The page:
One of the greatest gifts a church planter’s coach (and the assessment team) can give to a couple considering church planting is to get them to focus their attention not on what “everybody else” thinks they “ought” to do or be, but on what strengths they bring to their team – as well as what kind of complementary core team they need to bring other needed gifts. Liz Davis who, along with her husband and John and Kate Reichart planted the Vineyard in Hopkinton, MA, speaks about the strengths of a team approach to planting a church: “When we planted in Hopkinton, we were fortunate to have two of us supporting each other as pastor’s spouses. We had a lot of freedom from both our husbands in that they didn’t say what we should or shouldn’t do.”
The Care and Feeding of a Church Planting Marriage
“Gain a church, lose a marriage”-that’s the night mare of every church planting couple. When Steve and I were planting the Humboldt Park (Chicago) Vineyard in the early 1980s, we discovered how easy it is for the plant to take over your private time. Your core team tend to be your primary social relationships, so it ‘s hard to avoid every conversation looping back to church-related talk. Plus, the same neighbors you wanted to talk to about Jesus on Friday knock on the door on Saturday – just when you were counting on a little downtime by yourselves.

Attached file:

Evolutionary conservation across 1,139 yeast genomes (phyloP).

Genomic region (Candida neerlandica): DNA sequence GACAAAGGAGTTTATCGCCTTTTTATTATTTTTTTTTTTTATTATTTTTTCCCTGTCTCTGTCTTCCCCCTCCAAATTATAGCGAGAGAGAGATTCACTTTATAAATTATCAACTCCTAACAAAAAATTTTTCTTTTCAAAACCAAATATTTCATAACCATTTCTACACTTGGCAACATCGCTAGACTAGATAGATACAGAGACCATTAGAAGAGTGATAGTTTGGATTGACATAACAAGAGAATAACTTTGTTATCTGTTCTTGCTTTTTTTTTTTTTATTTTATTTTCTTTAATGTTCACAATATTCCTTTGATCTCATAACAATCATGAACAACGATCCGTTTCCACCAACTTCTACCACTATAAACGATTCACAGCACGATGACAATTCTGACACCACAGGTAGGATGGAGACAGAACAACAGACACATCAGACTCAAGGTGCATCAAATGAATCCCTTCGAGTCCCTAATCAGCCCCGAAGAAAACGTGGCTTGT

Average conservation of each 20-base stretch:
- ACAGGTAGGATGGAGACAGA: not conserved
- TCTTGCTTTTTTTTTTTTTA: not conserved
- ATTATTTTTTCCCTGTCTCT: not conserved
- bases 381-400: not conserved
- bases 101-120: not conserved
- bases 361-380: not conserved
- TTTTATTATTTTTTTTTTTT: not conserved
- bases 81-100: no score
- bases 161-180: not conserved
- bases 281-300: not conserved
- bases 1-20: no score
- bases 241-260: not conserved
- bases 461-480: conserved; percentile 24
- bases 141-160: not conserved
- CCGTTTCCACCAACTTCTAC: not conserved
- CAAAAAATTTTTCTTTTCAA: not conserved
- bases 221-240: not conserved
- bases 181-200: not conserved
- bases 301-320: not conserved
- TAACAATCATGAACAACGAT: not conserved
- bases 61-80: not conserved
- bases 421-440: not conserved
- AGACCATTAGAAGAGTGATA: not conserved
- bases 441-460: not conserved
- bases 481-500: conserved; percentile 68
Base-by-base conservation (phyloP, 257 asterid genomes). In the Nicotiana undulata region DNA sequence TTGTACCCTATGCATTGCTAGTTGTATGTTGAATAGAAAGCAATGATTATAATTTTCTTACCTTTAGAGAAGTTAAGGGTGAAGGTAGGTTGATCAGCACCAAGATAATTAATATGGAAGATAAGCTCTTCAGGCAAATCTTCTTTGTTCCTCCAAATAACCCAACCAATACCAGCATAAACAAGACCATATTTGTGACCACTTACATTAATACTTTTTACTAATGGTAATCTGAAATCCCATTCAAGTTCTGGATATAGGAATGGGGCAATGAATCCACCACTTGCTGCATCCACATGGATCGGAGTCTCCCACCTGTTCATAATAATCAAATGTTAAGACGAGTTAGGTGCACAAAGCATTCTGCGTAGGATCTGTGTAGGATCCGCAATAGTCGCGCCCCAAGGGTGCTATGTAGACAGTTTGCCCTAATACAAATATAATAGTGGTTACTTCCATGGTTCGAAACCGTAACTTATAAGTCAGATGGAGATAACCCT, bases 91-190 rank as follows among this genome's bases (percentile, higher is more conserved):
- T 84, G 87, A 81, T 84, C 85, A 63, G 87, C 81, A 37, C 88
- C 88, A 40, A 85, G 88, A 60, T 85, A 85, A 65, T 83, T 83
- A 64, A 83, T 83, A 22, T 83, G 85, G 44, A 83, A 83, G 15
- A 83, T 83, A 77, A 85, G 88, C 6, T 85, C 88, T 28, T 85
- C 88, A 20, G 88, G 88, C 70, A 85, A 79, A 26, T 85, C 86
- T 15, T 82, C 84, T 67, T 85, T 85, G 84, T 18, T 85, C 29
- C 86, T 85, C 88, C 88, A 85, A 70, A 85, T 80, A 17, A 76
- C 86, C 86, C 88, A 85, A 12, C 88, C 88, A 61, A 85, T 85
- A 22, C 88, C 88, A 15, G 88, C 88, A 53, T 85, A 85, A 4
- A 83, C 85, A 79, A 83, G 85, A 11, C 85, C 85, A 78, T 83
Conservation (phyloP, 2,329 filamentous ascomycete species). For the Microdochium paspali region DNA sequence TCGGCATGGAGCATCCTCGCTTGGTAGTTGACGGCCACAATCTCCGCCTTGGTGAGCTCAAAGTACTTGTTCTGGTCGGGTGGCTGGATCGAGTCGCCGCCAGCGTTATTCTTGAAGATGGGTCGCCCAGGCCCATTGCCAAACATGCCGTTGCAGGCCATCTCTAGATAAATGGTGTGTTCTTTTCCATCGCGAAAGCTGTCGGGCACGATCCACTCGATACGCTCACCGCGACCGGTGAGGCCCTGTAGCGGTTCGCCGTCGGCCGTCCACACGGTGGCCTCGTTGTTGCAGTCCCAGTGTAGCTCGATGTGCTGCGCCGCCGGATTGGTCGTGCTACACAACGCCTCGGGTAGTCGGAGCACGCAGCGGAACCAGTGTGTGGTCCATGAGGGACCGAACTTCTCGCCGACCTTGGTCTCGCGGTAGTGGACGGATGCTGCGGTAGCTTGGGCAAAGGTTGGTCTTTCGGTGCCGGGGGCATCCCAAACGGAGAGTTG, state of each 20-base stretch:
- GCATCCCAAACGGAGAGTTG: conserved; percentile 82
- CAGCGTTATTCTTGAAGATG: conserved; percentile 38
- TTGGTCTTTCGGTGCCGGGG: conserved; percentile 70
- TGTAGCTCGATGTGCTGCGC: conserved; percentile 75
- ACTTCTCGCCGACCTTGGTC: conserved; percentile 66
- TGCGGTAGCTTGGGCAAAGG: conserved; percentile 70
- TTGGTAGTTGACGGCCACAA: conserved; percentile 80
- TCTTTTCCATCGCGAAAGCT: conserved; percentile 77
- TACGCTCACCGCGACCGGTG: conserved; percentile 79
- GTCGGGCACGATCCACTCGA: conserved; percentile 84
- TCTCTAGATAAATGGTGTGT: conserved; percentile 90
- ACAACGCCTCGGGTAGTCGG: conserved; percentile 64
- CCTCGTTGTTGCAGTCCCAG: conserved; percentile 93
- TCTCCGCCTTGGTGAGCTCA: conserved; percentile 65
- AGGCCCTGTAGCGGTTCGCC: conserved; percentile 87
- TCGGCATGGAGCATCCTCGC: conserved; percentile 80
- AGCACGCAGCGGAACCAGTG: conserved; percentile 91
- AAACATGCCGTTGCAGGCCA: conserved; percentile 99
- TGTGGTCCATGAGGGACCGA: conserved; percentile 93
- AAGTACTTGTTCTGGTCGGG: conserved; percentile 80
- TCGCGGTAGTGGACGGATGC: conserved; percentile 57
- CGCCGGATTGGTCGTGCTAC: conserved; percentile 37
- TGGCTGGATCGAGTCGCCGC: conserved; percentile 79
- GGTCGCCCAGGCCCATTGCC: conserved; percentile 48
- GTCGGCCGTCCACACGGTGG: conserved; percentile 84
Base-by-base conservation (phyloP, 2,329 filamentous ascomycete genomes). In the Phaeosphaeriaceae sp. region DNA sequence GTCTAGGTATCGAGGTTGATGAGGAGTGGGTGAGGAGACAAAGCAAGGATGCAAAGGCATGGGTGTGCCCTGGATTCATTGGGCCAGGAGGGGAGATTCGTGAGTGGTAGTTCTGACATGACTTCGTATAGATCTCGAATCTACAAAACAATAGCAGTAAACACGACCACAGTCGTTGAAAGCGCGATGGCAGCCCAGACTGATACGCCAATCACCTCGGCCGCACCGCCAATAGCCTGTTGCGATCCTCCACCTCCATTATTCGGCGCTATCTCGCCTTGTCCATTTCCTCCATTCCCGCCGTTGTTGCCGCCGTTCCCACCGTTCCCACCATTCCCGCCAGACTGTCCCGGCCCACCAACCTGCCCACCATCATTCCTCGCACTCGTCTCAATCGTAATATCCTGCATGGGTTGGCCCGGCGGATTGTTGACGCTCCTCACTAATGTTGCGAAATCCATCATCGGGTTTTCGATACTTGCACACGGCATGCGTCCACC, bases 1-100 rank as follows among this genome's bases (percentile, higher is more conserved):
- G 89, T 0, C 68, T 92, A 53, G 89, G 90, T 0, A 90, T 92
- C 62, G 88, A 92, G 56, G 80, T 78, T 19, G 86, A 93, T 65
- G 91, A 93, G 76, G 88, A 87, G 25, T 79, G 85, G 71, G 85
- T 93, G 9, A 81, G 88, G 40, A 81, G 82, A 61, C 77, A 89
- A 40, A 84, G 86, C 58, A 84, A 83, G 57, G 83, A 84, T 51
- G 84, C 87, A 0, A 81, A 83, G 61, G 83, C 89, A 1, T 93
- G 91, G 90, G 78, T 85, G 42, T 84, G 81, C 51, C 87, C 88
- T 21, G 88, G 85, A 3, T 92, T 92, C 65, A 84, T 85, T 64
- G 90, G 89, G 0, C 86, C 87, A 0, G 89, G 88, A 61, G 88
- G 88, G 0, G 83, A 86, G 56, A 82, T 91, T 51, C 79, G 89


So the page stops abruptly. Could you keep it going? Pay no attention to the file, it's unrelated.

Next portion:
I’m convinced that no church planting couple should get started without three things: at least one person or couple in whom they feel utterly safe confiding and to whom they are committed to “tell on themselves”; a commitment to keep one day a week as a pastoring-free Sabbath; and a list of cheap places they both enjoy where they are highly unlikely to see anybody they know. Some of my fondest memories from our church planting days are the escape plans we hatched! We walked distant woods with kids in baby backpacks. We explored city neighborhoods. We discovered the cheap pleasures of splitting a lunch entree and then sitting ons some hotel’s veranda (for free), reading books and talking. Often I was the guilty one who would introduce some church related topic, and Steve would wrinkle up his nose and say, “Not for another three more hours. Not thinking about it. Not talking about it,” followed by the magic words, “I just want to be with you.”
After all, it’s important to still like each other once the church is well planted with deep roots and sturdy structures. (If you can’t remember why you liked each other to begin with, you’re in trouble.) You need to keep on finding that person under the layers of responsibilities and challenges and pull him or her back out into the light.
Paul Nash echoes this. “The kind of role I play in Lois’ life us to notice when things are getting out of balance or when she seems unhappy. When she comes home after a hard day, I like to get her to talk about the problems of the day, really listen to her, and support her. Beyond that, I figured out early on that two things I should insist on was the once a week, usually on Mondays, we take an evening and go out for dinner and a date. On one of the weekend days we try to do the same thing. In addition, I told her, ‘You have to have a hobby.’ I hike and canoe and make stained glass and read books. Lois does pottery and paints watercolors. If we don’t do those things, we fall apart when the stress builds.”